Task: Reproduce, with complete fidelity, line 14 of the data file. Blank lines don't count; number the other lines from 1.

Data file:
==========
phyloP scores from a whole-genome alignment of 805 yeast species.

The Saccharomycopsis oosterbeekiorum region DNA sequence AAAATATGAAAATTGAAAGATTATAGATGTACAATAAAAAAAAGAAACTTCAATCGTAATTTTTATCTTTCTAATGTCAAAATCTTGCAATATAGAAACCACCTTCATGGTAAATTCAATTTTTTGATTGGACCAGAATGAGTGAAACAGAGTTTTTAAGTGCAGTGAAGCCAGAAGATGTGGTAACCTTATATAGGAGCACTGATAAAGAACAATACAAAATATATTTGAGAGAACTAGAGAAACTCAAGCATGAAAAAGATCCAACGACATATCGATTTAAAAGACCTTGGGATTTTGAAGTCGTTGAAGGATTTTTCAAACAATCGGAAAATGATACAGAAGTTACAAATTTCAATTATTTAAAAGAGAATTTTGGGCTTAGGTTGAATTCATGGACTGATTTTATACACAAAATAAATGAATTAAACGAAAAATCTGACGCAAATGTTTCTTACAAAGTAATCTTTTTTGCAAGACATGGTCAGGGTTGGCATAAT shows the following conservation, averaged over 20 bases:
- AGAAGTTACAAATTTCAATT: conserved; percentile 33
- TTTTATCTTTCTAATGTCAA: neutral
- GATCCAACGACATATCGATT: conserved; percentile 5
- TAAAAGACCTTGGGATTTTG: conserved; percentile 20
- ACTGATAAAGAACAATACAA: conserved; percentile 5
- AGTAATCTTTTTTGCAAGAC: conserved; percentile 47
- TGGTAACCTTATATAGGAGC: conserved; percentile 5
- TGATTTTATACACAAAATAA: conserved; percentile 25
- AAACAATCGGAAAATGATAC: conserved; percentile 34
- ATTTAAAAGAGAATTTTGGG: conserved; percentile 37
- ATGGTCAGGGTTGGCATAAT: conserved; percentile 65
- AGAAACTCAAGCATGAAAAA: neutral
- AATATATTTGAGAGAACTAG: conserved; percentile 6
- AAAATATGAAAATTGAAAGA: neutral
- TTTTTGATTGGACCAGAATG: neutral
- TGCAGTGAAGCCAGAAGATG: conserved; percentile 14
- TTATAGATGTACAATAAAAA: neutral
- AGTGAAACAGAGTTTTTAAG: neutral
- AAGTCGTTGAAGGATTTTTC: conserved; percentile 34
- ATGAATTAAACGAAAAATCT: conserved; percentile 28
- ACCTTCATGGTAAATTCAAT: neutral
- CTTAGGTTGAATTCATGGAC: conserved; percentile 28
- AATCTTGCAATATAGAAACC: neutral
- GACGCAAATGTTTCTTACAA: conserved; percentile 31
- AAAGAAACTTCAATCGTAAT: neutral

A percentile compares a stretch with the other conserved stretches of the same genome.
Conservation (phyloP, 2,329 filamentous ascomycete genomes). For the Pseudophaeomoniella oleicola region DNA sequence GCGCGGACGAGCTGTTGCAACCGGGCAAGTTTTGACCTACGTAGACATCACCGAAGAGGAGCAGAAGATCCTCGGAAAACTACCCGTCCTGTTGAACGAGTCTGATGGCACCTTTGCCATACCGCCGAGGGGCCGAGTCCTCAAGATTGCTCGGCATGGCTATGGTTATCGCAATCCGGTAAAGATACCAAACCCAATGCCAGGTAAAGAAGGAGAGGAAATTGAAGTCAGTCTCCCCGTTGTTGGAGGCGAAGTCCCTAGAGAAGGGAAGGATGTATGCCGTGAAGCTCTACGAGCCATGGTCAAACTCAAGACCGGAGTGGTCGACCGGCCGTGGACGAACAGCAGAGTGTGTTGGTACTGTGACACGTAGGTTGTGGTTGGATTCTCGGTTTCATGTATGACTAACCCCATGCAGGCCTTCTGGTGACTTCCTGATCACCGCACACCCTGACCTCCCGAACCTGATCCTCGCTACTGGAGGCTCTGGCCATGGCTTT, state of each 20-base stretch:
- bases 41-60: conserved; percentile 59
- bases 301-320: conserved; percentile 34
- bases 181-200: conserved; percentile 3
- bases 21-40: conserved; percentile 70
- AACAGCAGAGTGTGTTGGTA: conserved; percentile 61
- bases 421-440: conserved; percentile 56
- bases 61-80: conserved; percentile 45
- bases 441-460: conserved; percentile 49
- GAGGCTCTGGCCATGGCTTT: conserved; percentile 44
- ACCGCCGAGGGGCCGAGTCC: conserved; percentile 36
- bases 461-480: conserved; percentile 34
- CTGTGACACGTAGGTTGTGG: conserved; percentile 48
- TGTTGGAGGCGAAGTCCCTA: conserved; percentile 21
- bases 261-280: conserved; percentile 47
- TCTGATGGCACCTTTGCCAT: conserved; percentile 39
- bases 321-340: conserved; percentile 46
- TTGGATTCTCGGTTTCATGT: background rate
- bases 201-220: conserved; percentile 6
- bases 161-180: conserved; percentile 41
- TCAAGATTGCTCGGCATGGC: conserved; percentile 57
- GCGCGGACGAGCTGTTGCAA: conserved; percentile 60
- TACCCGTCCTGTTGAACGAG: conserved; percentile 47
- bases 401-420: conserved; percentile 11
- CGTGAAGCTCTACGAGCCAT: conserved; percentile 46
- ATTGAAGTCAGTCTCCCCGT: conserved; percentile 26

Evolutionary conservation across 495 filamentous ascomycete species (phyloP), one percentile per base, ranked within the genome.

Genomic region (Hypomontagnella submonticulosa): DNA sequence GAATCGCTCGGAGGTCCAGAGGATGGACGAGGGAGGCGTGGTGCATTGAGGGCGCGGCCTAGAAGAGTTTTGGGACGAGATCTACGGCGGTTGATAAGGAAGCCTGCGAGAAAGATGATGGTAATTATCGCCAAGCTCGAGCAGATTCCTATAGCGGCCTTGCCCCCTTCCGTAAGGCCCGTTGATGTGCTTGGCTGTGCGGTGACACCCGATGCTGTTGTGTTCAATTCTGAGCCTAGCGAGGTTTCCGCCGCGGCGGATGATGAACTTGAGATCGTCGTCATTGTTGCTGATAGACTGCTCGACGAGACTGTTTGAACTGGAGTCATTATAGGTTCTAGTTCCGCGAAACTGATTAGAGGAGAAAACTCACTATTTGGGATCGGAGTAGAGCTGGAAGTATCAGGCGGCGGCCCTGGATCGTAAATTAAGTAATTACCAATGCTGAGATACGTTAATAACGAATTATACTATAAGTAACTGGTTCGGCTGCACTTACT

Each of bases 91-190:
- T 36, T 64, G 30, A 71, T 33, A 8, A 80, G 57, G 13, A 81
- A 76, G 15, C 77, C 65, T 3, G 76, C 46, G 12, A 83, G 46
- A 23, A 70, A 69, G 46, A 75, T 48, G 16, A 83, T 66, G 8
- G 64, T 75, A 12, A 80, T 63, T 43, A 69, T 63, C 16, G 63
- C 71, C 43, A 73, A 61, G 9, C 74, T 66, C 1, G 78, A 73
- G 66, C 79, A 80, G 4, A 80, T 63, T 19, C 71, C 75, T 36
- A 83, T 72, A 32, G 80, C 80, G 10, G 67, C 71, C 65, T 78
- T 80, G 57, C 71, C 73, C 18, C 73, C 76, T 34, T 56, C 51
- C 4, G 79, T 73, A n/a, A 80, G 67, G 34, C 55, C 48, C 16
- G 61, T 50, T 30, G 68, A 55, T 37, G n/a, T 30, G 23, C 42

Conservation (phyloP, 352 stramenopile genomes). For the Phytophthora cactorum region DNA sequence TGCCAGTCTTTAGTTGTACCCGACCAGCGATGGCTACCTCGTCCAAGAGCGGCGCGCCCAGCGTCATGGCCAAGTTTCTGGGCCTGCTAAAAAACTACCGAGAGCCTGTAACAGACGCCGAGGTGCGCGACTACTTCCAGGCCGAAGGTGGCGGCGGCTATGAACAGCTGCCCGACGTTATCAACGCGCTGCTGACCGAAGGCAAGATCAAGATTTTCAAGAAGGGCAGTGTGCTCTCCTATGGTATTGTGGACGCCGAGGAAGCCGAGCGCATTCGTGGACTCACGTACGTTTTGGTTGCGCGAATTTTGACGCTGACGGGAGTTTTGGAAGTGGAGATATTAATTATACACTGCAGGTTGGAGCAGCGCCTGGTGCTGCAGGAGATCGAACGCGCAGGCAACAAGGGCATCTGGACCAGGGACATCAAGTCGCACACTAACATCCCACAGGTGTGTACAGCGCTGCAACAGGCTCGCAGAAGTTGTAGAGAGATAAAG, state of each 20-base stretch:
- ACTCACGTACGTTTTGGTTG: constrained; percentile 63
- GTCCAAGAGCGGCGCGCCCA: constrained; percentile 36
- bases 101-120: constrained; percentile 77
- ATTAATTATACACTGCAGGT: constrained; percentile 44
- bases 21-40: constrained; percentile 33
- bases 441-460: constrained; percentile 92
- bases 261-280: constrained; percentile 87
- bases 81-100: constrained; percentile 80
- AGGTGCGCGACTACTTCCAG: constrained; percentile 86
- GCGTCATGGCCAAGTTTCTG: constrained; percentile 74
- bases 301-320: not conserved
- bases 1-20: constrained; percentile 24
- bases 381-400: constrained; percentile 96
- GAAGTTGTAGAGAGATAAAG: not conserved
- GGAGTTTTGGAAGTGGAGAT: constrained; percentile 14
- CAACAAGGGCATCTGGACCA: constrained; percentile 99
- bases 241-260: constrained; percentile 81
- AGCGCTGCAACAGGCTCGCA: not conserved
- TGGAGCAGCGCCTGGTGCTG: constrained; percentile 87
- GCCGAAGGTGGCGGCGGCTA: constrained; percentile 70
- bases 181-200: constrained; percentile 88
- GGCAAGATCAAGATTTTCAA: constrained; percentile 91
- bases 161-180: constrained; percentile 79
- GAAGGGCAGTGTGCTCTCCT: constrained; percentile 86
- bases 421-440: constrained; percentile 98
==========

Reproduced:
- AGAAACTCAAGCATGAAAAA: neutral